Stephen Rapundalo (Ward 2) and Ann Arbor chief of police Barnett Jones chat during a break in the July 19 council meeting just after passage of a new pedestrian ordinance. During deliberations on that ordinance, Jones had cited the Canadian cultural practice of pedestrians standing on the curb and simply pointing to the crosswalk, which prompts motorists to stop for them. The remark had earned a thumbs-up from Rapundalo, who is a dual U.S.-Canadian citizen.

Intended as an extra measure of support for Zingerman’s was a third resolution communicating to the city’s historic district commission (HDC) the council’s view that the project represents a substantial benefit to the community. The proposal includes demolition of one house and the integration of another house into the architecture of the proposed new construction. Because the site is located in the Old Fourth Ward, the HDC will need to give its approval, in order for the project to be built. The message sent by the council to the HDC was clear: We want this project approved.

The council also sent a clear message to its firefighter and police unions, which the city hopes will soon ratify contracts that will save the city money. At the meeting, the council approved labor agreements with two other groups – the Teamsters civilian supervisors and the Teamsters police professional assistants. That added to bargained changes with the police deputy chiefs union that were approved at the council’s previous meeting on July 6. All three agreements reflected cost savings to the city through greater contributions by union members to health and retirement benefits and no increase in wages.

The implicit message to the firefighter and police unions was given explicit form through a position statement from the council’s labor committee and read aloud by Stephen Rapundalo (Ward 2), the chair of that committee. The statement calls on those unions to follow the example of the three who have already ratified contracts.

The council also gave final approval to a new pedestrian safety ordinance, which requires motorists to stop for pedestrians who are in, or even approaching, crosswalks that lack any traffic control device. During deliberations, the council swapped in “stop” to make the ordinance stronger than the originally proposed “yield.”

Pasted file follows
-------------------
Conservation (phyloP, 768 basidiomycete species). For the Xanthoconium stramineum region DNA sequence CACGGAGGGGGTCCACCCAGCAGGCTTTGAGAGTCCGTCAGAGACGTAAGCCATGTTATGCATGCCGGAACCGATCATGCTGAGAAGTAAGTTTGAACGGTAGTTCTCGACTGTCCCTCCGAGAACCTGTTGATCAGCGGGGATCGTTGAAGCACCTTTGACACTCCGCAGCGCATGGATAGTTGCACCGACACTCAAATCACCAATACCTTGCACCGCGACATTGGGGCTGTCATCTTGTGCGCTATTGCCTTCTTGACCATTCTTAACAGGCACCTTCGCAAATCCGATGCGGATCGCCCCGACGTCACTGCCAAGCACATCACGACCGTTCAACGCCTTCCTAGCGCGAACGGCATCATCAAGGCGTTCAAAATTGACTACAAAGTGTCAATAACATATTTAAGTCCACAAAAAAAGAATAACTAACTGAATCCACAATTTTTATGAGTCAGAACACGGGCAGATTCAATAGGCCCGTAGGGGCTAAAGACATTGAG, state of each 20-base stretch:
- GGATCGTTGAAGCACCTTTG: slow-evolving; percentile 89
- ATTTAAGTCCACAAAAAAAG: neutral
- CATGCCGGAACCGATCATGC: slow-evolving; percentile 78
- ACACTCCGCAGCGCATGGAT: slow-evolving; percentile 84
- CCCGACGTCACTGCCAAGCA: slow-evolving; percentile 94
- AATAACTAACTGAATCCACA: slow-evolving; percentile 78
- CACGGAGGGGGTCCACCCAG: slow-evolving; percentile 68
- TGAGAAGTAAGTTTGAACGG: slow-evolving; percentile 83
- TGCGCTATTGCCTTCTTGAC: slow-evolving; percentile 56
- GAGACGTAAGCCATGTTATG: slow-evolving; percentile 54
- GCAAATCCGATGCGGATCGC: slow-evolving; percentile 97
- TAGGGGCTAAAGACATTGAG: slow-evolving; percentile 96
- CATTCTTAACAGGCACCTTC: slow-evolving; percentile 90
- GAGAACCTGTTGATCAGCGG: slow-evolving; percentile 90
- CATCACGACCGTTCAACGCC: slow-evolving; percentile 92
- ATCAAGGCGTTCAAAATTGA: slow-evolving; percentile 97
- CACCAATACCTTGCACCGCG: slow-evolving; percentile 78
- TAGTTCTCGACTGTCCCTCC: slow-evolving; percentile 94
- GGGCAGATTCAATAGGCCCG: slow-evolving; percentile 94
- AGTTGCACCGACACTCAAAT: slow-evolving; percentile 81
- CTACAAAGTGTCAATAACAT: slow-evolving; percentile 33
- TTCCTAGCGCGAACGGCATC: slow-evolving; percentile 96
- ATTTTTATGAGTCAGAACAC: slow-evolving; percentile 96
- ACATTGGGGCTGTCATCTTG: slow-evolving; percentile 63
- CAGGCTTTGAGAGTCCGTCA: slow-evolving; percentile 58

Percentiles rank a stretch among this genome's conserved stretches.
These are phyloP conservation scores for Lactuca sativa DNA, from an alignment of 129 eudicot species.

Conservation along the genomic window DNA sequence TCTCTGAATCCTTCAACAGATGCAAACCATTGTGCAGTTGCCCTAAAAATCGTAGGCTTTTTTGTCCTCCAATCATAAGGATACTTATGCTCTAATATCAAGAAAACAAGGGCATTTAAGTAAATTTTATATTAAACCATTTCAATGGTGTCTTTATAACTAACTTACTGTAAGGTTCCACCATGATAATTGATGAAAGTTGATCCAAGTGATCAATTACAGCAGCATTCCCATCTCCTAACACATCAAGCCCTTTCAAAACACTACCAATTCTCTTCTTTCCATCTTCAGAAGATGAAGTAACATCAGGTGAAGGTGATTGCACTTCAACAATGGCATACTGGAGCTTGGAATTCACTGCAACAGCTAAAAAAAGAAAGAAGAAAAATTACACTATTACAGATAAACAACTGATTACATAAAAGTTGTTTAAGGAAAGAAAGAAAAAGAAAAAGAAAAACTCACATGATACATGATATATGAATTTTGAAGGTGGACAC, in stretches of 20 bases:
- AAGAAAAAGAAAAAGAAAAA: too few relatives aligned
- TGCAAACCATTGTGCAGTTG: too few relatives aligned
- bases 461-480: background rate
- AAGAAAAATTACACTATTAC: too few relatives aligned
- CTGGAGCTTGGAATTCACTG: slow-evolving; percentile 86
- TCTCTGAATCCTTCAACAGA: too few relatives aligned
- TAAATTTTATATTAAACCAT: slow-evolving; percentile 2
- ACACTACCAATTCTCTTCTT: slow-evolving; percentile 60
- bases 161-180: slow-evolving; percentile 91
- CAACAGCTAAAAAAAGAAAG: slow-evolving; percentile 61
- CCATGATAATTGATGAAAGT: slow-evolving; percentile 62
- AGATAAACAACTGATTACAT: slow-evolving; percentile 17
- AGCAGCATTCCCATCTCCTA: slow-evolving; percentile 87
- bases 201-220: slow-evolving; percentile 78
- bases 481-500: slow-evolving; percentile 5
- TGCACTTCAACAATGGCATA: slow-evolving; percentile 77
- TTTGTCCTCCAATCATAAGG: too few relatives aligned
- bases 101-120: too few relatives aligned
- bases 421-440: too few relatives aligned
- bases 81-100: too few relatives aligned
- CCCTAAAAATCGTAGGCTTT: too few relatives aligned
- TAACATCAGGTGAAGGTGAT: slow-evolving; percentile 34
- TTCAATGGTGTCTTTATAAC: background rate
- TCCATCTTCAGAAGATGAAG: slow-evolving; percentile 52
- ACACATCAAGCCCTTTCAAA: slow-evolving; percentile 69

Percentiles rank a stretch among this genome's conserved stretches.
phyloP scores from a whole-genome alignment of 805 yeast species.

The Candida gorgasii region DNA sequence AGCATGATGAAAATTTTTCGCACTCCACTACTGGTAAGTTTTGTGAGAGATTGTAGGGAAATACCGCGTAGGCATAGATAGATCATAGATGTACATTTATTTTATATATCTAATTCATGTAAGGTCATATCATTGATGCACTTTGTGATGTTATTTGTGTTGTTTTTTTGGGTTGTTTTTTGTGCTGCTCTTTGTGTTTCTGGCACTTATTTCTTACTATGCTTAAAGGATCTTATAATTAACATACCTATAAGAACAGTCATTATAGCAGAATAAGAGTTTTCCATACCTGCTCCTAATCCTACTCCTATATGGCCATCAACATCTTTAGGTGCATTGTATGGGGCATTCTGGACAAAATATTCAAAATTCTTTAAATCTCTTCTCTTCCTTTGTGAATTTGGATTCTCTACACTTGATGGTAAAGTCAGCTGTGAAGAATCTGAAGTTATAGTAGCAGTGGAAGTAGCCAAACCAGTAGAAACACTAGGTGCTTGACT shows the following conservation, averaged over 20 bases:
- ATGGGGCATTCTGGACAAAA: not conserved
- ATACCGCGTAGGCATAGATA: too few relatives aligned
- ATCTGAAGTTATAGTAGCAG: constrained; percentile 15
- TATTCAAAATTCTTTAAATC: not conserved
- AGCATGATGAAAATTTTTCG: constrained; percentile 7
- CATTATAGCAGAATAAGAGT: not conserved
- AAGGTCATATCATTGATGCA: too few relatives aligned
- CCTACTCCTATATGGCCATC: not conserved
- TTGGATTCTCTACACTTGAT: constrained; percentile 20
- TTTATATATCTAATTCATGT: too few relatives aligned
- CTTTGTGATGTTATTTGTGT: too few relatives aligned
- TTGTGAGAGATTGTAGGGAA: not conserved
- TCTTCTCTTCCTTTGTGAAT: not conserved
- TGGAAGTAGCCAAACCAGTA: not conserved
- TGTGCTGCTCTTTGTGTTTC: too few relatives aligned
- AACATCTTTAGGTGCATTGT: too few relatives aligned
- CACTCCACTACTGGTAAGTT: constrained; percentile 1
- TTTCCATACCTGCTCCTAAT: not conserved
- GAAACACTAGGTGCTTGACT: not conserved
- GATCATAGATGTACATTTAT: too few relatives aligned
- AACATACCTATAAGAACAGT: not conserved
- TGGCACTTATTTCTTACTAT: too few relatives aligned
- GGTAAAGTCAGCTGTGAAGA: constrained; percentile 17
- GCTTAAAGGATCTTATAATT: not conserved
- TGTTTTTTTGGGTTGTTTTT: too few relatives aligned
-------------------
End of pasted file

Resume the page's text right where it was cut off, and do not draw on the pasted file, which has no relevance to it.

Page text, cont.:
In other business, the council authorized the specific allocation of over $1 million in already-budgeted funds to nonprofits providing human services, approved liquor licenses for two downtown businesses, authorized the hire of a community energy coordinator using federal funds, got an update on the future of the Library Lot, and heard public commentary on a range of issues. [Full Story]

Council and Caucus: Pedestrian Agenda

 Looking west crosswalk of Liberty at Crest

The crosswalk on Liberty Street, looking west at Crest. (Photo by the writer.)

Ann Arbor City Council Sunday caucus (Aug. 16, 2009): Sunday evening’s lightly attended city council caucus reflected a light agenda for Monday. But light as that agenda is, it had not been published in the newspaper – as one caucus attendee pointed out to the three councilmembers present: Mayor John Hieftje, Sabra Briere (Ward 1) and Mike Anglin (Ward 5).

Even though the agenda itself is dominated with items like perfunctory rezoning – pedestrian in the sense of “ordinary” –  there’s a presentation to be made at the start of the meeting by Sue McCormick, director of public services for the city, that should draw some community interest. She’ll be giving council an update on the East Stadium Bridge situation. The bridge needs to be repaired or replaced.

At caucus, then, residents and councilmembers were free to focus on some items not on Monday’s schedule. And one common theme cutting across two different resident concerns as well as council discussion were pedestrian issues – pedestrian in the sense of folks on foot.

In other brief discussion, councilmembers indicated, in response to a question, that they had not contemplated re-voting the issuance of bonds that would fund the underground parking garage. The legality of the council’s February vote authorizing the bonds has been challenged by a lawsuit filed last week, which contends that the council violated Michigan’s Open Meetings Act on the evening it approved the bonds.

Also at caucus, councilmembers gave a public indication that they were contemplating possible council rules changes that would affect how email communications are handled during council meetings. [Full Story]